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India slightly softens infosec incident reporting and data retention rules

India has slightly softened its controversial new reporting requirements for information security incidents and made it plain they apply to multinational companies.

The rules were announced with little advance warning in late April and quickly attracted criticism from industry on grounds including the requirement to report 22 different types of incident within six hours, a requirement to register personal details of individual VPN users, and retention of many log files for 180 days.

India’s government yesterday responded by publishing an FAQ [PDF] about the new rules.

Some of the guidance in the document will be welcome, for example the clarification that minor security incidents such as the takeover of a social media account are not subject to the six-hour reporting requirement. Instead, only “incidents of severe nature … on any part of the public information infrastructure including backbone network infrastructure”, data breaches, or events that endanger public safety must be reported at speed.

The requirement to use only a pair of Indian network time protocol (NTP) servers also appears to have eased, with the FAQ allowing use of other NTP servers that synch with the two approved Indian operators.

The document also spells out requirements for entities that may operate in India without having a physical presence in the nation. Such organisations must appoint a point of contact to liaise with India’s Computer Emergency Response Team (CERT-In), which administers the new rules. Non-Indian organisations may store data such as logfiles offshore, but are required to make it available to CERT-In.

The FAQ reiterates previous assertions that the new rules are needed to secure Indian industry, government, and society, and states they were devised after consultation with relevant stakeholders that began in early March 2022 – less than eight weeks before the rules were published.

But the document does not address criticism of the new rules. Objections to retention of data about VPN users and their activities are not addressed. The document instead explains the requirement as a national security imperative and dismisses privacy concerns. The technical burden of logfile retention is not addressed, other than with oblique references to requirements for resilience and security of files so that they can be provided to CERT-In.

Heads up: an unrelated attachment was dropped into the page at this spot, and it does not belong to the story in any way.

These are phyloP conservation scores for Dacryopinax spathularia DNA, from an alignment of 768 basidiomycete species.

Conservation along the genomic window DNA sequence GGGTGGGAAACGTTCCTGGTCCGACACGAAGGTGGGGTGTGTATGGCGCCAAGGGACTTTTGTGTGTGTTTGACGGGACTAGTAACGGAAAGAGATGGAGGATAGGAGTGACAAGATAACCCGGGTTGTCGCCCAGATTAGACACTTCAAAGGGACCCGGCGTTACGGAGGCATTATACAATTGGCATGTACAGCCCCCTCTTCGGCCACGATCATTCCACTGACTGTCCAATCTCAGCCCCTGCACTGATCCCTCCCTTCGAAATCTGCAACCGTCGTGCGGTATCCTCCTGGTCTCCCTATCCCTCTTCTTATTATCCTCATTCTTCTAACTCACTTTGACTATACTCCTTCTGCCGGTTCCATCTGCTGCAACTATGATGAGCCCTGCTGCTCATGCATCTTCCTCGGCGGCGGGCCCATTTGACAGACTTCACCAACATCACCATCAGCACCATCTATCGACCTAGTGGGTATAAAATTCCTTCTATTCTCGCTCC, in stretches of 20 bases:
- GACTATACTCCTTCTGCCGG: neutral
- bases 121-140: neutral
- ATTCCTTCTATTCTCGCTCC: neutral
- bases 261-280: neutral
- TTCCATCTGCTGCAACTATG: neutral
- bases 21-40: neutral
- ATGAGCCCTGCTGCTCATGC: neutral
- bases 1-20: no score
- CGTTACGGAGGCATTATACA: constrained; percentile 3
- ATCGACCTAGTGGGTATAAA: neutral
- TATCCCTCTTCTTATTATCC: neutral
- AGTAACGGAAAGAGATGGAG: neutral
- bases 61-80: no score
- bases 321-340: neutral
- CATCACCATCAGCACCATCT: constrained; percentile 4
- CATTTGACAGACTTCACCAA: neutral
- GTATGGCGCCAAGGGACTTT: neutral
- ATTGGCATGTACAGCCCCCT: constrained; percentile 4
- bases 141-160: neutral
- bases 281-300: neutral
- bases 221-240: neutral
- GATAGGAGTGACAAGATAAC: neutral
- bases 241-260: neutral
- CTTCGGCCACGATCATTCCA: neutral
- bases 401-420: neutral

The document does acknowledge that the new rules will see CERT-In likely collect a lot of personal information from incident reports, and that those reports will include descriptions of organisations’ IT systems that would be very valuable to certain parties. Assurances that CERT-In is bound by privacy laws, and governed by chain-of-custody requirements, are offered to those who worry about sharing information with the organisation.

But if offers no explanation about how CERT-In will use the documents it collects to analyse security incidents, a matter of interest as organisations are allowed to file reports in formats such as PDF or Fax that do not lend themselves to automated ingestion or analysis.

India’s Software Freedom Law Centre has expressed concerns the FAQ is not binding, making it poor guidance, and has vowed to seek information on who participated in the consultation process. VPN providers have again criticised the rules’ requirements, leading minister of state for electronics and IT Rajeev Chandrashekhar to suggest they should leave India if they don’t like its laws.

But CERT-In and minister Chandrashekhar aren’t budging – and the June 27 deadline for meeting the new rules’ requirements remains in place. ®